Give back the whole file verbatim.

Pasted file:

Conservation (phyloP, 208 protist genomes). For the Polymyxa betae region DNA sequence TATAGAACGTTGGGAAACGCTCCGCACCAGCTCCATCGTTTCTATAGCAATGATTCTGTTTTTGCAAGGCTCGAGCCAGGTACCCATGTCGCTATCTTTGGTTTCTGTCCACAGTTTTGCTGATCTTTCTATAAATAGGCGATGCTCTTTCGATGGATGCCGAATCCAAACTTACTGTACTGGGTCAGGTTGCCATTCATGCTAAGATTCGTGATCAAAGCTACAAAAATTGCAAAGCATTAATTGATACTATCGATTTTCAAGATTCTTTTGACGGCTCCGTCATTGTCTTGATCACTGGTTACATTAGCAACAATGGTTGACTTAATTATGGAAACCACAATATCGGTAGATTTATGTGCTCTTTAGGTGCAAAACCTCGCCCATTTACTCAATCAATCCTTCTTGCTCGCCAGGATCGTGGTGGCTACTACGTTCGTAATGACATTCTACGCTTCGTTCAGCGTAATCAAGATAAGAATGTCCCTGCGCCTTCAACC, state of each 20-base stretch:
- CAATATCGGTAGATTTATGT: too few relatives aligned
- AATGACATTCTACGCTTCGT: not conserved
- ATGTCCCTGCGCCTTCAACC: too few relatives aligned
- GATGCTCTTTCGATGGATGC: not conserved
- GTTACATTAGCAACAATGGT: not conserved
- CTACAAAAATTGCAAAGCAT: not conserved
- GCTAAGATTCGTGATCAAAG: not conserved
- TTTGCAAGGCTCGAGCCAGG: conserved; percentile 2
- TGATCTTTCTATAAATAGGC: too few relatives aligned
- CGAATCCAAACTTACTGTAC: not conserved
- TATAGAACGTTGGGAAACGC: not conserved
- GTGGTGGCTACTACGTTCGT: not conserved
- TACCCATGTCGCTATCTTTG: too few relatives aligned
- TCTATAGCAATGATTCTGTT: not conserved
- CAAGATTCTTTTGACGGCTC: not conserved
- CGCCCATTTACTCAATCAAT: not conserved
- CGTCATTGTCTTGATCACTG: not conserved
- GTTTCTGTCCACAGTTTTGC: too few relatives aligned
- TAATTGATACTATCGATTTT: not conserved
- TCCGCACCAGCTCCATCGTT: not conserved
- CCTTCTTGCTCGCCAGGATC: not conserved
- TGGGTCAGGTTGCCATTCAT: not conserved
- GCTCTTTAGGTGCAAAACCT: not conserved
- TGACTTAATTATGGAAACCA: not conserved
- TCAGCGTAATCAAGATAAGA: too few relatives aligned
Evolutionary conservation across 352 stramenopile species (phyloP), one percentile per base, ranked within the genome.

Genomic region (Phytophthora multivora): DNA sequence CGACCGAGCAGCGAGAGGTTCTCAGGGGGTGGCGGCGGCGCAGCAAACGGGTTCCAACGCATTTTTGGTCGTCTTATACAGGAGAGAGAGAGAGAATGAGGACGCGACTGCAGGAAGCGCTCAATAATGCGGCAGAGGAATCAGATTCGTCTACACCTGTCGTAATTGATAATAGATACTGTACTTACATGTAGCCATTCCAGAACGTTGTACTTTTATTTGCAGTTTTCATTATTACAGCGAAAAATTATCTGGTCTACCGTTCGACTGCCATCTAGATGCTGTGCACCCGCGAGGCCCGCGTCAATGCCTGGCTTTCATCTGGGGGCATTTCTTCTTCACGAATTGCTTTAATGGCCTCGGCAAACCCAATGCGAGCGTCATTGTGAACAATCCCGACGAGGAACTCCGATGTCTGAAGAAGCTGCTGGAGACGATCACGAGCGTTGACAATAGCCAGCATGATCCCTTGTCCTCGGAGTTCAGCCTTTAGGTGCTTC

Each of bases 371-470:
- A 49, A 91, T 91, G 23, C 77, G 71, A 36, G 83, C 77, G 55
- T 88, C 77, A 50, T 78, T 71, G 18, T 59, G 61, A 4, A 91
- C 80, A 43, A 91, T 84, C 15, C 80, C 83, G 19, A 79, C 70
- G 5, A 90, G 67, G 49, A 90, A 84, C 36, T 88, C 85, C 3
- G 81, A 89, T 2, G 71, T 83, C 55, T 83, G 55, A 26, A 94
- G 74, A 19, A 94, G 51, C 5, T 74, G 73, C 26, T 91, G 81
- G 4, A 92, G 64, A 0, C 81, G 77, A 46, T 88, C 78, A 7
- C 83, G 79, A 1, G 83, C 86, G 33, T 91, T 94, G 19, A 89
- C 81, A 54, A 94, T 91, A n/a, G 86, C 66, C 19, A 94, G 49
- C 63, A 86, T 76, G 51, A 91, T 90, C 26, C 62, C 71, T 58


Conservation (phyloP, 208 protist genomes). For the Polymyxa betae region DNA sequence TATAGAACGTTGGGAAACGCTCCGCACCAGCTCCATCGTTTCTATAGCAATGATTCTGTTTTTGCAAGGCTCGAGCCAGGTACCCATGTCGCTATCTTTGGTTTCTGTCCACAGTTTTGCTGATCTTTCTATAAATAGGCGATGCTCTTTCGATGGATGCCGAATCCAAACTTACTGTACTGGGTCAGGTTGCCATTCATGCTAAGATTCGTGATCAAAGCTACAAAAATTGCAAAGCATTAATTGATACTATCGATTTTCAAGATTCTTTTGACGGCTCCGTCATTGTCTTGATCACTGGTTACATTAGCAACAATGGTTGACTTAATTATGGAAACCACAATATCGGTAGATTTATGTGCTCTTTAGGTGCAAAACCTCGCCCATTTACTCAATCAATCCTTCTTGCTCGCCAGGATCGTGGTGGCTACTACGTTCGTAATGACATTCTACGCTTCGTTCAGCGTAATCAAGATAAGAATGTCCCTGCGCCTTCAACC, state of each 20-base stretch:
- CAATATCGGTAGATTTATGT: too few relatives aligned
- AATGACATTCTACGCTTCGT: not conserved
- ATGTCCCTGCGCCTTCAACC: too few relatives aligned
- GATGCTCTTTCGATGGATGC: not conserved
- GTTACATTAGCAACAATGGT: not conserved
- CTACAAAAATTGCAAAGCAT: not conserved
- GCTAAGATTCGTGATCAAAG: not conserved
- TTTGCAAGGCTCGAGCCAGG: conserved; percentile 2
- TGATCTTTCTATAAATAGGC: too few relatives aligned
- CGAATCCAAACTTACTGTAC: not conserved
- TATAGAACGTTGGGAAACGC: not conserved
- GTGGTGGCTACTACGTTCGT: not conserved
- TACCCATGTCGCTATCTTTG: too few relatives aligned
- TCTATAGCAATGATTCTGTT: not conserved
- CAAGATTCTTTTGACGGCTC: not conserved
- CGCCCATTTACTCAATCAAT: not conserved
- CGTCATTGTCTTGATCACTG: not conserved
- GTTTCTGTCCACAGTTTTGC: too few relatives aligned
- TAATTGATACTATCGATTTT: not conserved
- TCCGCACCAGCTCCATCGTT: not conserved
- CCTTCTTGCTCGCCAGGATC: not conserved
- TGGGTCAGGTTGCCATTCAT: not conserved
- GCTCTTTAGGTGCAAAACCT: not conserved
- TGACTTAATTATGGAAACCA: not conserved
- TCAGCGTAATCAAGATAAGA: too few relatives aligned
Evolutionary conservation across 352 stramenopile species (phyloP), one percentile per base, ranked within the genome.

Genomic region (Phytophthora multivora): DNA sequence CGACCGAGCAGCGAGAGGTTCTCAGGGGGTGGCGGCGGCGCAGCAAACGGGTTCCAACGCATTTTTGGTCGTCTTATACAGGAGAGAGAGAGAGAATGAGGACGCGACTGCAGGAAGCGCTCAATAATGCGGCAGAGGAATCAGATTCGTCTACACCTGTCGTAATTGATAATAGATACTGTACTTACATGTAGCCATTCCAGAACGTTGTACTTTTATTTGCAGTTTTCATTATTACAGCGAAAAATTATCTGGTCTACCGTTCGACTGCCATCTAGATGCTGTGCACCCGCGAGGCCCGCGTCAATGCCTGGCTTTCATCTGGGGGCATTTCTTCTTCACGAATTGCTTTAATGGCCTCGGCAAACCCAATGCGAGCGTCATTGTGAACAATCCCGACGAGGAACTCCGATGTCTGAAGAAGCTGCTGGAGACGATCACGAGCGTTGACAATAGCCAGCATGATCCCTTGTCCTCGGAGTTCAGCCTTTAGGTGCTTC

Each of bases 371-470:
- A 49, A 91, T 91, G 23, C 77, G 71, A 36, G 83, C 77, G 55
- T 88, C 77, A 50, T 78, T 71, G 18, T 59, G 61, A 4, A 91
- C 80, A 43, A 91, T 84, C 15, C 80, C 83, G 19, A 79, C 70
- G 5, A 90, G 67, G 49, A 90, A 84, C 36, T 88, C 85, C 3
- G 81, A 89, T 2, G 71, T 83, C 55, T 83, G 55, A 26, A 94
- G 74, A 19, A 94, G 51, C 5, T 74, G 73, C 26, T 91, G 81
- G 4, A 92, G 64, A 0, C 81, G 77, A 46, T 88, C 78, A 7
- C 83, G 79, A 1, G 83, C 86, G 33, T 91, T 94, G 19, A 89
- C 81, A 54, A 94, T 91, A n/a, G 86, C 66, C 19, A 94, G 49
- C 63, A 86, T 76, G 51, A 91, T 90, C 26, C 62, C 71, T 58